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Qatar emir visits Spain as EU eyes gas alternatives

Qatar's emir began a state visit to Spain on Tuesday as Europe seeks to diversify its natural gas supply sources to reduce its energy dependence on Russia.

Qatar emir visits Spain as EU eyes gas alternatives
Spain's King Felipe VI (2nd-R), Spain's Queen Letizia (R) Emir of Qatar Tamim bin Hamad Al Thani (2nd-L) and his spouse Jawaher bint Hamad bin Suhaim Al-Thani (L) take part in an official reception ceremony in Madrid, on May 17, 2022. (Photo by Pierre-Philippe MARCOU / AFP)

Sheikh Tamim bin Hamad Al-Thani was welcomed by King Felipe VI at Madrid’s royal palace at the start of his two-day visit, his first to Spain since he ascended the throne in 2013.

The emir, who is accompanied by Qatar’s foreign and energy ministers, is scheduled to hold talks with Prime Minister Pedro Sánchez on Wednesday.

Spain and Qatar are expected to sign a dozen economic and commercial contracts during his visit, mainly regarding energy, according to a Spanish government source.

The visit comes as the European Union is aiming to cut its reliance on Russian gas by two-thirds this year due to Russia’s invasion of  Ukraine.

Russia currently supplies around 40 percent of Europe’s gas needs.

Qatar, which has the third-largest natural gas reserves in the world, is currently Spain’s fifth-biggest supplier of natural gas after the United States, Algeria, Nigeria and Egypt.

The country accounted for 4.4 percent of Spain’s total gas imports in April and the Spanish government hopes this share could increase.

“We are working closely with out European counterparts” on the long-term supply of liquefied natural gas (LNG), Qatar’s ambassador to Spain, Abdullah Al-Hamar, told Spanish daily 20 Minutos.

The emir of Qatar’s trip to Europe will also include visits to Germany, Britain, Slovenia and Switzerland, where he will attend the World Economic Forum which will run in the mountain resort of Davos from May 22nd-26th.

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ELECTRICITY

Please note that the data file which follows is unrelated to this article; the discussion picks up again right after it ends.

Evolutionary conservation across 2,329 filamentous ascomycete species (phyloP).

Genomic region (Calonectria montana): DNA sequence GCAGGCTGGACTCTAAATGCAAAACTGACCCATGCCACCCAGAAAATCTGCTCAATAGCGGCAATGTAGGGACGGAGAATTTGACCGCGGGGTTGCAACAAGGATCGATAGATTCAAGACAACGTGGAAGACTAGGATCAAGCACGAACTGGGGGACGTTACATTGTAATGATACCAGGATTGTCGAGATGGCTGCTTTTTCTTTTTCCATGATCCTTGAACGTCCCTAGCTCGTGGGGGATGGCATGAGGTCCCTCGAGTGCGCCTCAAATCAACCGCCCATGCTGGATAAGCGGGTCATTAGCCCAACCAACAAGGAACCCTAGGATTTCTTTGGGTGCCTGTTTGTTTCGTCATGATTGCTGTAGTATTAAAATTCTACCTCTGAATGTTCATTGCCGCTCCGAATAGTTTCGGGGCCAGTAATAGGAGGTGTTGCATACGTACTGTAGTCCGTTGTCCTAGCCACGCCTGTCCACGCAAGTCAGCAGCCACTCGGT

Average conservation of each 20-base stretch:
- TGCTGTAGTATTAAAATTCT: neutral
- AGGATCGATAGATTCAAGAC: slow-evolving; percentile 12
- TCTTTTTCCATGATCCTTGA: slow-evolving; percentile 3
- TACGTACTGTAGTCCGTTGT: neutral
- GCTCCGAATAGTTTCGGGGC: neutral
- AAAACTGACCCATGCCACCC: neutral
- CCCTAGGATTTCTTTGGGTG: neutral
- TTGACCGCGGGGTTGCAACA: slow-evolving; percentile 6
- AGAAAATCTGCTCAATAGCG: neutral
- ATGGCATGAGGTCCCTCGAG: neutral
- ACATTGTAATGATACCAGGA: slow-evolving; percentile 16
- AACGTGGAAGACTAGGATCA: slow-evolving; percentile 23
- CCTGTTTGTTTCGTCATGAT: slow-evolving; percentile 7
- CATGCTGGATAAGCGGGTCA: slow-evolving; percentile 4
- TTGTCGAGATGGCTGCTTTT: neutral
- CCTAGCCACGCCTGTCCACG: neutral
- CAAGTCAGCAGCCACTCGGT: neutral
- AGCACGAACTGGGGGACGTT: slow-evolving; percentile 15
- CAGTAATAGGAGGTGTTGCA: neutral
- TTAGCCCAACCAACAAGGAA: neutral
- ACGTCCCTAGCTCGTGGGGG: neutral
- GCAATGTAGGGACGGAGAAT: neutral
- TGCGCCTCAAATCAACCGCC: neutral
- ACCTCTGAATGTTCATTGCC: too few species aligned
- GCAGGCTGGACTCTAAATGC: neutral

Spain to cut electricity tax by half to ease inflation pain

Spain will cut the value-added tax on electricity from 10 percent to five percent to shield consumers from soaring inflation fuelled by Russia's invasion of Ukraine, Prime Minister Pedro Sánchez said Wednesday.

Spain to cut electricity tax by half to ease inflation pain

The announcement comes after Sánchez’s Socialists were thrashed Sunday in a regional election in Andalusia, a longtime party stronghold.

Sánchez told parliament the VAT reduction, from 10 percent to five percent, would be approved at an extraordinary cabinet meeting on Saturday “to continue to protect citizens from the effects of the war.”

His government last year slashed the VAT rate on electricity to 10 percent from 21 percent to ease the impact of electricity price rises on consumers.

The latest tax cut will be part of a package of measures which will be adopted on Saturday to help consumers deal with rising inflation, which hit 8.7 percent in May, its highest level in decades.

The government did not provide further details on what measures will be adopted.

It adopted a first multi-billion euro emergency package to cushion businesses and consumers from soaring energy prices in March.

Labour Minister Yolanda Díaz has proposed slashing the price of monthly public transit passes by 50 percent and offering €300 ($315) to people hit hardest by rising prices.

READ MORE: Spain eyes €300 handouts for most vulnerable and further fuel reductions

“Inflation is hitting families hard. … The government has acted quickly and decisively, but it is still not enough,” she tweeted.

Spain’s main opposition conservative Popular Party won Sunday’s election in Andalusia in a landslide, capturing 58 seats in the 109-seat regional parliament, its first ever absolute majority in the southern region.

The Socialists won just 30 seats, its worst ever result in Spain’s most populous region.

 
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